Chris Neal / For the Kansas News Service

TOPEKA ― Aetna remains in hot water with the state of Kansas, which recently threatened to cancel the company’s Medicaid contract.

Tyson Fresh Meats plans to reopen the Holcomb, Kansas, beef packing plant partially destroyed by a weekend fire — it’s just not sure when.

Tyson said in a news release that it will recruit some employees to rebuild the plant, which processes about 5% of the country’s cattle.

Anonymous

Just over a week after her old boss was convicted of battery against her, Maddie Waldeck is suing the Unified Government of Wyandotte County and Kansas City, Kansas, where they both worked.

Waldeck, who no longer works for the UG, told KCUR the two years she worked with Dennis "Tib" Laughlin were the "most stressful and heartbreaking of her professional life."

The lawsuit says Laughlin, who was a high-ranking official of the UG, engaged in "a pattern and practice of gender discrimination, harassment and retaliation."

Nomin Ujiyediin / Kansas News Service

Kansas will send 360 of its male prisoners to a privately owned and operated prison in Eloy, Arizona, starting this summer.

The Kansas Department of Corrections announced Friday that it had finalized a contract with CoreCivic to move up to 600 people to Saguaro Correctional Center. The prison is about one hour southeast of Phoenix and about a 12-hour drive from the southwestern corner of Kansas.

To get the best college experience, live on campus.

Wichita — Sarah Stephens stands over a brightly lit table in a detached garage-turned-grow shed as she trims away unnecessary leaves from a recently harvested hemp plant.

When she’s finished, only the floral material of the plant will be left. The flowers will eventually be processed into CBD oil.

“We started out with not a ton of knowledge about it,” Michael Stephens, Sarah’s brother and partner at Tallgrass Hemp and Cannabis, said. “It’s been a learning experience.”

Critics of the U.S. Department of Agriculture’s decision to move two of its research agencies from Washington, D.C., to the Kansas City area got more ammunition this week.

Chris Neal / For the Kansas News Service

TOPEKA ― State officials have told one of the key players in Kansas’ privatized Medicaid system that it stands in danger of getting fired for not living up to its contract.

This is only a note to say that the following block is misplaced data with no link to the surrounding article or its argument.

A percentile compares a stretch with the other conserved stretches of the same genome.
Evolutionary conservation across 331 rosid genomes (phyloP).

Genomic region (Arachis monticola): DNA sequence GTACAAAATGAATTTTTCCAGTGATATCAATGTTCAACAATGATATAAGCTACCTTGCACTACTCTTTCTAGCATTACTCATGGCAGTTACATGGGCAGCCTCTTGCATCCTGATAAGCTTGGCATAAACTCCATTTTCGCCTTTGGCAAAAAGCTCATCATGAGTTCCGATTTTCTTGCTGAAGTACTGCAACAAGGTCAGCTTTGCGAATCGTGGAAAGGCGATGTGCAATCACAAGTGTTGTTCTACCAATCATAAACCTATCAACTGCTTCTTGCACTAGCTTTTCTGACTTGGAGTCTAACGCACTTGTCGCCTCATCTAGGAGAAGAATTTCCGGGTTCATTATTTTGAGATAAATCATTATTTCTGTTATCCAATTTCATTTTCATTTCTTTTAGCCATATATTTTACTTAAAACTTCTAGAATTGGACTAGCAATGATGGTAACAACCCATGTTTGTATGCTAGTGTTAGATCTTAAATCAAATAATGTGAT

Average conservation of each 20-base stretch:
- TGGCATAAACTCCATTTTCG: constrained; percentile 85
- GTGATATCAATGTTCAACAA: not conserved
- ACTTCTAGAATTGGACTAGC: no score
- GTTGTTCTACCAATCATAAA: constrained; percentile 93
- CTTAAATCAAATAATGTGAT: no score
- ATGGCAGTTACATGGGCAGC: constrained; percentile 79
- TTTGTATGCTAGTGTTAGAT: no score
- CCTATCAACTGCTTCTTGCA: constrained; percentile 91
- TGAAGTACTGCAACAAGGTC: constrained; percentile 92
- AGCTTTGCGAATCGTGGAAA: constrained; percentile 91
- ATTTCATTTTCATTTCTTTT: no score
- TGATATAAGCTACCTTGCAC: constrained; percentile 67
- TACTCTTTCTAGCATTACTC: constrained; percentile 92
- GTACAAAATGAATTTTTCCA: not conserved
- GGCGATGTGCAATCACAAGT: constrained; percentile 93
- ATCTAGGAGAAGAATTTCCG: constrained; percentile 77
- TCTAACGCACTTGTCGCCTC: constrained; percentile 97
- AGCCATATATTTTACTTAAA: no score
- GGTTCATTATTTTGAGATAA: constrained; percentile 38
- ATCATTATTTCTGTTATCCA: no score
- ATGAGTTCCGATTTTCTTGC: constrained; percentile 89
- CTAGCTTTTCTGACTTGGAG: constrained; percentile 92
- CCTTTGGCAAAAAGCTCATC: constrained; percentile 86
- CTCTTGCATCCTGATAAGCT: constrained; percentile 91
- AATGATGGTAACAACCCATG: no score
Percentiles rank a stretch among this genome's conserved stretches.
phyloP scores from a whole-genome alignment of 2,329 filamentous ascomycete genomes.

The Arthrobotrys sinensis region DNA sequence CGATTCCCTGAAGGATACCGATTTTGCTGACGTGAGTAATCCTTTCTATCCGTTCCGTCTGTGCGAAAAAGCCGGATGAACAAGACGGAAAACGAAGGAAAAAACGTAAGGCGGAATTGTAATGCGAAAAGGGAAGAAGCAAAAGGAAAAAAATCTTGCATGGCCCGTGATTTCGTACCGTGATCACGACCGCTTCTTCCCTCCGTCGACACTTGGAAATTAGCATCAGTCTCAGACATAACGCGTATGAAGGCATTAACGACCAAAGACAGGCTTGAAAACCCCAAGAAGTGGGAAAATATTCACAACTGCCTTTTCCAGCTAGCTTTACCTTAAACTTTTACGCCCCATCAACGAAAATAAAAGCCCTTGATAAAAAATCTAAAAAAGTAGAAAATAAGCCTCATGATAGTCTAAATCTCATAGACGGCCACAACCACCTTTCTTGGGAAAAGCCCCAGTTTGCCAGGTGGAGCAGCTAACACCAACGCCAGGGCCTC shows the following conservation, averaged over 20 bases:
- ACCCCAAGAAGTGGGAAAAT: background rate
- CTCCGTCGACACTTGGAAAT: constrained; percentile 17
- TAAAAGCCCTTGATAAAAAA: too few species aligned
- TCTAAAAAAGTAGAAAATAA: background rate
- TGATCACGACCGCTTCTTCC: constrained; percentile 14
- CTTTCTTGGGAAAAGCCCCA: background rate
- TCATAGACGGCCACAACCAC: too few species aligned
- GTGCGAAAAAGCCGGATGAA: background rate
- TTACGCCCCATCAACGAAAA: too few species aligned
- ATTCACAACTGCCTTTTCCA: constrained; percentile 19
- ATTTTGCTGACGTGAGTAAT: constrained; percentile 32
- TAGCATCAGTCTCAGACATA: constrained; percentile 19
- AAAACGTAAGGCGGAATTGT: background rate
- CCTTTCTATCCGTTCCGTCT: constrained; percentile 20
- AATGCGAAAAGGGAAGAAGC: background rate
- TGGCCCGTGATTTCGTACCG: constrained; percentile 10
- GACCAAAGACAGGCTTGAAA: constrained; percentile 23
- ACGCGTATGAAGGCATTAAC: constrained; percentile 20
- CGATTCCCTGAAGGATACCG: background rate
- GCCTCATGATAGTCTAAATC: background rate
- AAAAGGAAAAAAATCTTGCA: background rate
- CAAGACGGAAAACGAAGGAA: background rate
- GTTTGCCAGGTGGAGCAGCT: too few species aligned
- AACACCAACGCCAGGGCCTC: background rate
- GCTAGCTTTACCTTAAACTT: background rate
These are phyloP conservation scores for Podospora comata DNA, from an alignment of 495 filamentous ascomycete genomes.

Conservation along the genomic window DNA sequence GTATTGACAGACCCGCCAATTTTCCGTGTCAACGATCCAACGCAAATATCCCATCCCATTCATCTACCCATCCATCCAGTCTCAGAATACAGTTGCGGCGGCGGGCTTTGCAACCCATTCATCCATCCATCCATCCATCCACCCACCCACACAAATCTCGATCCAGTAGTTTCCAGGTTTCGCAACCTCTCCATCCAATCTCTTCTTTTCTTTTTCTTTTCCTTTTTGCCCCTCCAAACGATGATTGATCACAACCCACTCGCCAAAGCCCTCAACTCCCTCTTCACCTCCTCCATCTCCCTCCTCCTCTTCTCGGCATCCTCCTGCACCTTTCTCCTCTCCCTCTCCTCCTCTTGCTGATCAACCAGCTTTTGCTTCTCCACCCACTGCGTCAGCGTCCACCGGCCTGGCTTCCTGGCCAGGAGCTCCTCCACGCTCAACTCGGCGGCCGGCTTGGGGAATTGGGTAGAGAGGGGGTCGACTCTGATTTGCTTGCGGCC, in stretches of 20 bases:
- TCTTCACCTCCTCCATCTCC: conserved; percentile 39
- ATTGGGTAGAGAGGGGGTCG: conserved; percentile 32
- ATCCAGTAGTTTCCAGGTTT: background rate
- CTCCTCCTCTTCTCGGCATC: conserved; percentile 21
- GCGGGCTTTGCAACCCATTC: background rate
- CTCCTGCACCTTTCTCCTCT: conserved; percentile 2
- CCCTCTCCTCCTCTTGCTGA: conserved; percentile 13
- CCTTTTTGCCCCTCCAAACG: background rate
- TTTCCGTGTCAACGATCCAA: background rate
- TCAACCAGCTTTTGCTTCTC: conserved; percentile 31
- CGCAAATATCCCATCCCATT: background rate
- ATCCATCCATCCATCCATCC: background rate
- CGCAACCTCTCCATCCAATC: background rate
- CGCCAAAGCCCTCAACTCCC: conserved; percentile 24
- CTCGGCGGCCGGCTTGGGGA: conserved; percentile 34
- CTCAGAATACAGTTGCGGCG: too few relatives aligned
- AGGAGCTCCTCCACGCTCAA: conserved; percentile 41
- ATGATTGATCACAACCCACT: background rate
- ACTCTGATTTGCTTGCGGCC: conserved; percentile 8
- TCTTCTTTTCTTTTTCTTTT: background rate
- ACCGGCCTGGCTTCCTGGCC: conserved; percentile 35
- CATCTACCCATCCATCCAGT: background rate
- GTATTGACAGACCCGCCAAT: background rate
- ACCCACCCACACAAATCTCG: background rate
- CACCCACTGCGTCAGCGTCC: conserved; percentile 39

Aetna Better Health has until Wednesday to tell state officials how it is addressing chronic complaints about delayed payments to hospitals and other problems.

A formal letter from the state to Aetna says failure to fix the problems so far means the company’s contract “is in jeopardy of being terminated for cause.”

Nomin Ujiyediin / Kansas News Service

KANSAS CITY, KAN. — Susan Haynes used to have panic attacks seven times a day.

Sometimes, she would fall out of her chair. Sometimes, she would stop breathing.

“I could just fall down, just collapse and look like I was having a seizure or stroke,” she said. “It was pretty scary.”

Rylie Koester / KCUR 89.3

The Douglas County Fair last week featured many typical animal-showing competitions: cows, goats, pigs —plus llamas. 

The Douglas County 4-H Llama project consists of five classes where exhibitors lead their llamas around a show pen as a judge assesses the exhibitor’s relationship with their llama and the training they’ve done together. The classes include showmanship, obstacle, pack and public relations. 

The Douglas County Llama project also includes a class that’s unusual — a costume competition. 

Wichita — Cindy Hoedel and Scott Yeargain, who live in or near the Kansas Flint Hills, began looking into oil and gas operations near their homes as early as 2016.

The two, separately, worried about earthquakes and water quality issues that new wastewater injection wells would create.

Hoedel documented a few dozen instances where injection well permit applications didn’t follow Kansas Corporation Commission guidelines. That led to a KCC report identifying more than 1,000 similar cases.

Kansas Legislature

Kansas Sen. Jim Denning may be on the hook for about $90,000 in legal fees after a judge threw out his defamation claims against The Kansas City Star and former Star guest columnist Steve Rose.